Simple-to-Follow, Thrifty Kitchen Secrets
Sometimes a solution to a problem is staring you in the teeth, but you just don't see it. Other times a solution comes to you in a eureka moment. A little bit of lateral thinking is always useful, whether you are in the kitchen, the office, or the garden shed.
Handy Hints From My Own Experiences
During my eventful life, among other things, I've been a housewife, stay-at-home mother, restaurateur, and mature student. I juggled home and work life as a professional adviser until, more recently, I became a retired pensioner and full-time carer, with time to think and put my thoughts into articles that I hope will help other people.
Lots of people have clever ideas for making their life a little easier or saving a bit of money, but they don't necessarily spread the good news around. With my age and experience, I have plenty to say, and I'm planning several articles with handy hints.
Here Are Five Money-Saving Kitchen Tips:
- Use Leftover Pickle Vinegar for Cleaning
- Use Leftover Pickle Vinegar for Food Preparation
- Don't Let Fresh Herbs Go to Waste
- Find New Uses for Small Plastic Lids
- Use a Dictionary When You Go Shopping
1. Use Leftover Pickle Vinegar for Cleaning
If you have food that was pickled in vinegar, don’t waste the vinegar once the pickles are eaten—you can reuse it.
- Dissolve hardened calcium deposits. Vinegar can be used successfully to dissolve hardened calcium deposits in your kettle. Just soak your kettle overnight in your left-over vinegar, and then wash it out gently with a washing-up brush in the morning to remove all those irritating floating bits of calcium. The kettle will come out clean as a whistle (even if it isn’t a whistling kettle!). If you then boil some water in the kettle, this will get rid of any lingering smell straight away.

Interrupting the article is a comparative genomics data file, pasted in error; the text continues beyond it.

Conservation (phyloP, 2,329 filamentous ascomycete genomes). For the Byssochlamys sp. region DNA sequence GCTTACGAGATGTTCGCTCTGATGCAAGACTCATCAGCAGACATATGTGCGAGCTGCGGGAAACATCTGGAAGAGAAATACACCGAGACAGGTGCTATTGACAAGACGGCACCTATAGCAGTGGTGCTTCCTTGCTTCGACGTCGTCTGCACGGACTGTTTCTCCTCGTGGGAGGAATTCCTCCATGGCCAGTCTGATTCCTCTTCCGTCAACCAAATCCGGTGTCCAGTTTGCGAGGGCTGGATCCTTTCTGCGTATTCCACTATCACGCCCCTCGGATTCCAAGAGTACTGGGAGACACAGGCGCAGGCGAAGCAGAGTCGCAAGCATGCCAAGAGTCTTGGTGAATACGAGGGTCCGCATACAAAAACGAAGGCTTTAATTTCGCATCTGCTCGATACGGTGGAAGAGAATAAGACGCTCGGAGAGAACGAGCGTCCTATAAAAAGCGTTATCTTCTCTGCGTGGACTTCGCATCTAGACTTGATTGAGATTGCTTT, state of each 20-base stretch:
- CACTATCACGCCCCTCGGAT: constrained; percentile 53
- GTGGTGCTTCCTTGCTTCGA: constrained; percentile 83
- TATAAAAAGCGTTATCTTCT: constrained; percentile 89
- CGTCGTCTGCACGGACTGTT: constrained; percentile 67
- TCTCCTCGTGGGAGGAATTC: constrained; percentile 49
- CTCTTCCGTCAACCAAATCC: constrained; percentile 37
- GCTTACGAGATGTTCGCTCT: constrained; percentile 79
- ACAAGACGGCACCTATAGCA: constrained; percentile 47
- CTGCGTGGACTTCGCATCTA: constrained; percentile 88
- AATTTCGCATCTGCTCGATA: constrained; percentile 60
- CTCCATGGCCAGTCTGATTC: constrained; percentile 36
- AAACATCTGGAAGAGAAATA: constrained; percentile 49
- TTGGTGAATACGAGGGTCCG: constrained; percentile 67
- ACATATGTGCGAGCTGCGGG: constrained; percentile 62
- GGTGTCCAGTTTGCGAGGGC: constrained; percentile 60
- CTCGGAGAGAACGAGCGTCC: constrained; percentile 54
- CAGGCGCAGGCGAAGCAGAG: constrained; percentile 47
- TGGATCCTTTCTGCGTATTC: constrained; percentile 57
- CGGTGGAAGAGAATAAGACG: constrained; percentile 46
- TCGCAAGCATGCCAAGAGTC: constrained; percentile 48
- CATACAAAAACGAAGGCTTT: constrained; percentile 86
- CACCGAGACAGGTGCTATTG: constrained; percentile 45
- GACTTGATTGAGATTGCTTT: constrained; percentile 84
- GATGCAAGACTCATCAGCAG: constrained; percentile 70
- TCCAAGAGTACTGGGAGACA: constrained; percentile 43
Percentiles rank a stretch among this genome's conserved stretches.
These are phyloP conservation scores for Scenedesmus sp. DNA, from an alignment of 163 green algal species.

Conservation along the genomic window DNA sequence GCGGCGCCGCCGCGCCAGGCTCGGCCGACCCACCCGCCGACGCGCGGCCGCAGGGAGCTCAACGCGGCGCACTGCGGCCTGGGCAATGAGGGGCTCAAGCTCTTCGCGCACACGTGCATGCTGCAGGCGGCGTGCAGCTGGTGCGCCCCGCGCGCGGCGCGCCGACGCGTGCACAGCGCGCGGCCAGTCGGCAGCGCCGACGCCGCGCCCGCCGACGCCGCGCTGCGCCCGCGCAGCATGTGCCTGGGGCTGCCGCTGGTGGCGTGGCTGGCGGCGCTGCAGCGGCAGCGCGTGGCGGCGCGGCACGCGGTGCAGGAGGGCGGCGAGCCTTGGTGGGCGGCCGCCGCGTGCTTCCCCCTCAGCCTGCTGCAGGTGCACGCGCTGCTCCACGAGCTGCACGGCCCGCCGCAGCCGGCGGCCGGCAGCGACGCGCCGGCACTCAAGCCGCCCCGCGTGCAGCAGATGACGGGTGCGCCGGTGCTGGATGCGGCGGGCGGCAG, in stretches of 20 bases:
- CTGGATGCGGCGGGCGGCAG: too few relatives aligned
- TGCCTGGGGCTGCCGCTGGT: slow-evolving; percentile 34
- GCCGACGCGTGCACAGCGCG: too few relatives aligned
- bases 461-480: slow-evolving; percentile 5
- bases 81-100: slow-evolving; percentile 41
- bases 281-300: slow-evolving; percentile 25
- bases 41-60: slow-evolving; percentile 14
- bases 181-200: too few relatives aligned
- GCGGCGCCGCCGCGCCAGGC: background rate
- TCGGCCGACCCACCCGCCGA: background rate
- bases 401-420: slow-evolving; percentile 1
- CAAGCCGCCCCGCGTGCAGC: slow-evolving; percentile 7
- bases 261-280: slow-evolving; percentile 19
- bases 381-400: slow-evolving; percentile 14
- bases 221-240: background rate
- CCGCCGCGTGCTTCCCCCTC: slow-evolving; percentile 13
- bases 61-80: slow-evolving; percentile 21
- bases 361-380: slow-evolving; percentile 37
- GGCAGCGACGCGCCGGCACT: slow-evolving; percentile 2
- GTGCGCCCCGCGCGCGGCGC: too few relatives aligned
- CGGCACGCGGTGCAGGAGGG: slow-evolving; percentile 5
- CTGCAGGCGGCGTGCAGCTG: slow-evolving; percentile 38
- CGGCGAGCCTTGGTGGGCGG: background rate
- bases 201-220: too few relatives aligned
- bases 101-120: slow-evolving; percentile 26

- Dissolve limescale. You can also use vinegar around your taps and basin to dissolve limescale.
2. Use Leftover Pickle Vinegar for Food Preparation
- Pickle with it. You can reuse the vinegar from shop-bought pickles to pickle your own onions, beetroot, or other produce.
- Make a salad dressing. I sometimes use left-over pickle vinegar to make a salad dressing (recipe below).
Salad Dressing Recipe
Add to your used vinegar all or any of the following, according to taste:
- some olive oil
- a little crushed garlic
- herbs such as marjoram or coriander
- half a teaspoon of mustard
- half a teaspoon of sugar
- a few chili flakes
- a little soy sauce
It makes a delicious dressing.
3. Don't Let Fresh Herbs Go to Waste
Here's how to use every last leaf of your fresh herbs before they go off:
- Freeze them in bags. Set aside the amount of fresh herbs you can reasonably use in two or three days, and then chop up the rest, put them in a small plastic bag, flatten out the bag as much as possible, tie the top and freeze flat. Freezing the leaves as flat as possible will ensure that, once frozen, the pieces will be fairly separate and thus easy to use without having to melt down a big chunk of more than you require.
- Make herb ice cubes. Alternatively, put the chopped leaves in an ice cube tray, add a little water, and freeze. You will then have frozen herb ice cubes, which you can bag up and use for cooking as required. These do take up slightly more room in your freezer than storing in plastic bags.
4. Find New Uses for Small Plastic Lids
- Use them as spoon rests. Keep one or two clean plastic lids from things like yogurt or soup containers on your kitchen counter to rest spoons when cooking.
- Place teabags on them. Or you can dump teabags on them; it saves dirtying your work surface.
5. Use a Dictionary When You Go Shopping
Yes, I mean it, a foreign language dictionary—I'm not kidding!
It took me fifty-five years in the kitchen to think of this tip, as the idea came to me only recently after someone gave me some food labelled in Polish.
If you live in an ethnically diverse area (like London, where I live), there is a great deal of imported food with labels in a language other than English which you may not understand.
Much of the food imported from Poland, for instance, is cheaper than the English equivalent—butter is about half the price—and there are also things which look as though they might be tasty, but you’re not sure what those bottles of red stuff contain by way of ingredients.
Sometimes it pays just to study the photographs on the labels, or see if you can make out a couple of words in the list of ingredients which are similar to English or another language that you are more familiar with.